Velopharyngeal Dysfunction Program
Founded in 2011, the Velopharyngeal Dysfunction Program (or VPD Program) at The Children’s Hospital of Philadelphia offers coordinated treatment and ongoing care for patients diagnosed with velopharyngeal dysfunction (VPD). Velopharyngeal (veal-o-phar-in-geal) dysfunction includes the diagnosis of velopharyngeal insufficiency (VPI), submucous cleft palate and other related disorders.
Co-directed by the Division of Plastic and Reconstructive Surgery and the Department of Speech-Language Pathology, the VPD Program provides a comprehensive clinical evaluation in a single visit, starting with an assessment by a speech pathologist and a plastic surgeon.
Children with velopharyngeal dysfunction benefit from coordinated care that brings together all of the related specialties that may be needed to manage both the physical and functional aspects of the condition. This might include plastic surgery, speech pathology, audiology, psychology, genetics or radiology. The VPD Program works closely with the Cleft Lip and Palate Program, the Division of Otolaryngology (also known as Ear, Nose and Throat, or ENT), Genetics, and the Sleep Center in the Division of Pulmonology to manage your child’s care.
In addition to providing the best possible care for your child, we are committed to ongoing research that will improve outcomes and treatment options for children with VPD in the future. We collaborate with the Division of Human Genetics and the 22q and You Center – the largest such center in the world – in ongoing efforts to improve standards of care for the management of VPD in patients with the 22q11.2 deletion syndrome.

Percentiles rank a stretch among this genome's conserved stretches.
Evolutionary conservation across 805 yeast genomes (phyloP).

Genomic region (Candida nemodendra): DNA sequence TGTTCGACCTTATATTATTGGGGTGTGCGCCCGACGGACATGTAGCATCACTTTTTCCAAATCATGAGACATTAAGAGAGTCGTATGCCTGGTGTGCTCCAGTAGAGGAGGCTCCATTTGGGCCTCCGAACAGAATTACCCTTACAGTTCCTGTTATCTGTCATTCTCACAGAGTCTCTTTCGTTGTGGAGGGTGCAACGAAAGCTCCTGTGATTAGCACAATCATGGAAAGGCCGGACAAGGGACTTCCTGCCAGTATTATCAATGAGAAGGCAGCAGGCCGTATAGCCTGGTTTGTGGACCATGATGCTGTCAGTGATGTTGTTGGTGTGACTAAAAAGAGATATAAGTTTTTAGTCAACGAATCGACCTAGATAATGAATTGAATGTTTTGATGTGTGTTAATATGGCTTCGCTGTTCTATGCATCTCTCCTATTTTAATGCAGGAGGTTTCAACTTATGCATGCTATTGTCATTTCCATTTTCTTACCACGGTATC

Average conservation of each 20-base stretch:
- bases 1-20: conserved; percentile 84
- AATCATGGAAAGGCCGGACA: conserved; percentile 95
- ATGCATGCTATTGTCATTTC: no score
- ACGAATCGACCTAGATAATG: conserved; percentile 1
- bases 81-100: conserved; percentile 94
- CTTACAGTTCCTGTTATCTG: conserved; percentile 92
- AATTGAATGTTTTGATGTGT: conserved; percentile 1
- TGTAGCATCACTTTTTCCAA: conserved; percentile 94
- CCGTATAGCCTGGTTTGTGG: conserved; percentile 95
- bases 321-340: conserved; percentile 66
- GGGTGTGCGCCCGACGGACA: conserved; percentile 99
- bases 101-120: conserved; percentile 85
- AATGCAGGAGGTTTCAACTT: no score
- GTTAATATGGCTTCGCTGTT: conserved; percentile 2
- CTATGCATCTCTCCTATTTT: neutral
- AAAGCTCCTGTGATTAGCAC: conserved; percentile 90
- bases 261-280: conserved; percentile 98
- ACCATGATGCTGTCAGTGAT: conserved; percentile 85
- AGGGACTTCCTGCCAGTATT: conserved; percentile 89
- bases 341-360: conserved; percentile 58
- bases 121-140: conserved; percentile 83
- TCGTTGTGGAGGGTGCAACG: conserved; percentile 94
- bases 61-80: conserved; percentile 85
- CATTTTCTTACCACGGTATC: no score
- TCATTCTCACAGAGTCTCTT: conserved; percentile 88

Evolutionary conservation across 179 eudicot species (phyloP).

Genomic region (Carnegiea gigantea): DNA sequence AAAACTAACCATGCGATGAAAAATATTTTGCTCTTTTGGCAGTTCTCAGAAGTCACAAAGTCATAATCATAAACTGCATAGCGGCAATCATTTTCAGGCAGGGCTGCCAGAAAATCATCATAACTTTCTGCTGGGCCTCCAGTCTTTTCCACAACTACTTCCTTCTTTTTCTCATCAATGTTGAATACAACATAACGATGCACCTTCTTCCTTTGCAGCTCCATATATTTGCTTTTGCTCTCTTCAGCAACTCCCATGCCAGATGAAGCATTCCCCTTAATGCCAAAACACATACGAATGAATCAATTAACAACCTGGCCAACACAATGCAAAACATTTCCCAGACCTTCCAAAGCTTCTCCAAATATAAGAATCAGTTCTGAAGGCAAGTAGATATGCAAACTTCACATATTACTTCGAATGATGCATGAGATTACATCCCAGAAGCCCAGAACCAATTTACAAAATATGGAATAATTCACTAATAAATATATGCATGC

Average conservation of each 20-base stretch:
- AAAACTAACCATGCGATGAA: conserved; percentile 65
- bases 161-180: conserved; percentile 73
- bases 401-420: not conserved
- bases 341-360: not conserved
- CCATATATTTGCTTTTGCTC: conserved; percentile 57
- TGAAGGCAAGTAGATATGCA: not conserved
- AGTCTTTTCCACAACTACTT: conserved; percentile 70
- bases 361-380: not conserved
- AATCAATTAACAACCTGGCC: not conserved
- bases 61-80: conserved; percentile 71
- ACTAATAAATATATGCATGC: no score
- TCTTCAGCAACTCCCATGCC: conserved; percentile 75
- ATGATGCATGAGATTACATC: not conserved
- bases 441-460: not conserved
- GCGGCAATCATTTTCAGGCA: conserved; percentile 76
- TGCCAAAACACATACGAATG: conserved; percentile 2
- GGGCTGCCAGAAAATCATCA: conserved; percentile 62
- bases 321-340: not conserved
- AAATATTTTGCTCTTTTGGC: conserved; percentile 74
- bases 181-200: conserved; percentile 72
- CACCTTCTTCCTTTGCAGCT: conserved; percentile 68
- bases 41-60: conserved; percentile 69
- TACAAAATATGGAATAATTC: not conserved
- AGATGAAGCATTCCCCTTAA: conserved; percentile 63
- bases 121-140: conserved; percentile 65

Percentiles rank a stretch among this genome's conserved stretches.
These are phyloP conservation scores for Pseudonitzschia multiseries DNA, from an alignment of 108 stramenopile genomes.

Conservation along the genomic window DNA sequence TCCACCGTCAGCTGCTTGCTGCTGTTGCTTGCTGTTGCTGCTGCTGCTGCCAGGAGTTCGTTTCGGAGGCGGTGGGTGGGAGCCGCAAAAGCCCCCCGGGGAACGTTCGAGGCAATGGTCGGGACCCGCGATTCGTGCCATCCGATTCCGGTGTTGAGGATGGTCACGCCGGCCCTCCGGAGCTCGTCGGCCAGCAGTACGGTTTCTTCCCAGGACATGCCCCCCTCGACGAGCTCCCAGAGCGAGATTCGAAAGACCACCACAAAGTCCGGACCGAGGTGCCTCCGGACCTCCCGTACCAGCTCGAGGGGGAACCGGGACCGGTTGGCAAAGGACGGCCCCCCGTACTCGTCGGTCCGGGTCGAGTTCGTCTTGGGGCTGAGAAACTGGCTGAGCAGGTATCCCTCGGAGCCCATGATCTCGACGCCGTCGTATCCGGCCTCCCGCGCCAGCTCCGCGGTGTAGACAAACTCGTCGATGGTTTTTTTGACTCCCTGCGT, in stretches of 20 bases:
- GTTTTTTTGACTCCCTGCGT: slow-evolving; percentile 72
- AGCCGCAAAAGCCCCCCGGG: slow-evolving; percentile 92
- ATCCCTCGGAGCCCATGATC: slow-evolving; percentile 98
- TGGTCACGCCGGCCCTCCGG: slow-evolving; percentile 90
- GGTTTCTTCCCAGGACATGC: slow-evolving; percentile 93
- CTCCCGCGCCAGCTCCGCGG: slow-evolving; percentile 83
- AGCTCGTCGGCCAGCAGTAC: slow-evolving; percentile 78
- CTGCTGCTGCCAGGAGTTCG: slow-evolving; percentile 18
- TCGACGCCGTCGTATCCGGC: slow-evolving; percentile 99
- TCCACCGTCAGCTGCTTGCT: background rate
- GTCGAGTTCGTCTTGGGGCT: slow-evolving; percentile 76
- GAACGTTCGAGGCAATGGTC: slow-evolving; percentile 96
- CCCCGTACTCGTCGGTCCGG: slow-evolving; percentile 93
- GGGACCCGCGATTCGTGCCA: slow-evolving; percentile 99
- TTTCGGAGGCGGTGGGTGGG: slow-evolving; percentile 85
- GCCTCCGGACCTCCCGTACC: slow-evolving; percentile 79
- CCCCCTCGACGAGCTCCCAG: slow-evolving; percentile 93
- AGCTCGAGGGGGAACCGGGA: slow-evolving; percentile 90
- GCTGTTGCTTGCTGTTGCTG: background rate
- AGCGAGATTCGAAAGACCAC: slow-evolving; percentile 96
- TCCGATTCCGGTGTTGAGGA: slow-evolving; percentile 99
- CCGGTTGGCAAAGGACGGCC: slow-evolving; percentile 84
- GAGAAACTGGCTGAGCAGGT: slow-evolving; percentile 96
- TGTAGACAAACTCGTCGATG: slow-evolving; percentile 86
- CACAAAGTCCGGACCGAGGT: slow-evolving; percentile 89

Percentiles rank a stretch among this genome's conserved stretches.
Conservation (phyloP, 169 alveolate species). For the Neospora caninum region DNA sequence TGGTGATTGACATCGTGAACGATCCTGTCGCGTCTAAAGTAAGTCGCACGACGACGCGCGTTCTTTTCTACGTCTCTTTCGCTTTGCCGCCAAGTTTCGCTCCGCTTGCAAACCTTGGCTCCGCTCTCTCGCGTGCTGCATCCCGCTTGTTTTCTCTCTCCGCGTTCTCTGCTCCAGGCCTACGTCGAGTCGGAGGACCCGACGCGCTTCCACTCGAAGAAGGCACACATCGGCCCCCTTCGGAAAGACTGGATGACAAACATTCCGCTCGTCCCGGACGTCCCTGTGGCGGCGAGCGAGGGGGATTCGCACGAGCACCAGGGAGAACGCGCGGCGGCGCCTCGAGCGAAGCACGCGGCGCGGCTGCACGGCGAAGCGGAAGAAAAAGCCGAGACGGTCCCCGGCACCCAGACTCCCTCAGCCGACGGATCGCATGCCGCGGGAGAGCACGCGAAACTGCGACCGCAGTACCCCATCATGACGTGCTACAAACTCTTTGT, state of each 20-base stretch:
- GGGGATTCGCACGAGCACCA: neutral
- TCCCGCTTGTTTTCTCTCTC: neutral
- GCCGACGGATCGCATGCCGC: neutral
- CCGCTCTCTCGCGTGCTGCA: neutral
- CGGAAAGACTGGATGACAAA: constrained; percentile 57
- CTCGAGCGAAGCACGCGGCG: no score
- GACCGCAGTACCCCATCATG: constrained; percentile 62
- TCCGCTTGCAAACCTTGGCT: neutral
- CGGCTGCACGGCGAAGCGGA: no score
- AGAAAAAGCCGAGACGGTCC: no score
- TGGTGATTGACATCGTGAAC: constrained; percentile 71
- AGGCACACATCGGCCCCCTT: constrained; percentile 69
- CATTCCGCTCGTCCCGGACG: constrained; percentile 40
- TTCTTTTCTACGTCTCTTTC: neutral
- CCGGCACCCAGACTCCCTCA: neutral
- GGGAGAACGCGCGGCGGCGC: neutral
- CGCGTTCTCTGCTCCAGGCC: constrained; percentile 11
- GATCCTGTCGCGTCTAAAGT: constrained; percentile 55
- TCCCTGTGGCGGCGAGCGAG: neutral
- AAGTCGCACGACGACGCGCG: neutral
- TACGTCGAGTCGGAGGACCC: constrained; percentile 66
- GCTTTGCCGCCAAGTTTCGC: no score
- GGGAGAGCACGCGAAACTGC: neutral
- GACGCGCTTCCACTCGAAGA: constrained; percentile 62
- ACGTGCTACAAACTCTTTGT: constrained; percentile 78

What we treat
VPD causes complications with speech and swallowing due to abnormal function of the velopharyngeal valve, which includes the soft palate as well as the side and back walls of the throat. The purpose of these structures is to separate the oral and nasal cavities during swallowing and speech.
When velopharyngeal closure does not occur properly, food or excess air can escape through the nose. This can result in hypernasal speech, the inability to generate pressure for speech sounds, and the inability to form speech sounds correctly. These speech disorders can significantly interfere with your child’s ability to communicate effectively.
VPD can result from structural, neuromotor or other functional causes, and can occur in isolation or in conjunction with other medical or genetic conditions. The VPD Program treats patients with all forms of VPD.
Conditions treated in this clinic include VPD resulting from the following:
- Cleft palate
- Submucous cleft palate
- Hypernasality following adenoidectomy
- Congenital VPD not associated with any of the above
- Disorders associated with genetic syndromes
- Neurofibromatosis (NF)
- Kabuki syndrome
- 22q11.2 deletion syndrome. We are part of CHOP’s internationally recognized 22q and You Center, which specializes in the diagnosis and multidisciplinary management of children with a chromosome 22q11.2 deletion.
- Palatal tumors
Appointments and evaluations
Patients may be referred to the VPD Program by a variety of specialists. We frequently see children who are directed to our program by a speech pathologist, ENT specialist, geneticist or other clinicians.
Updated January 2014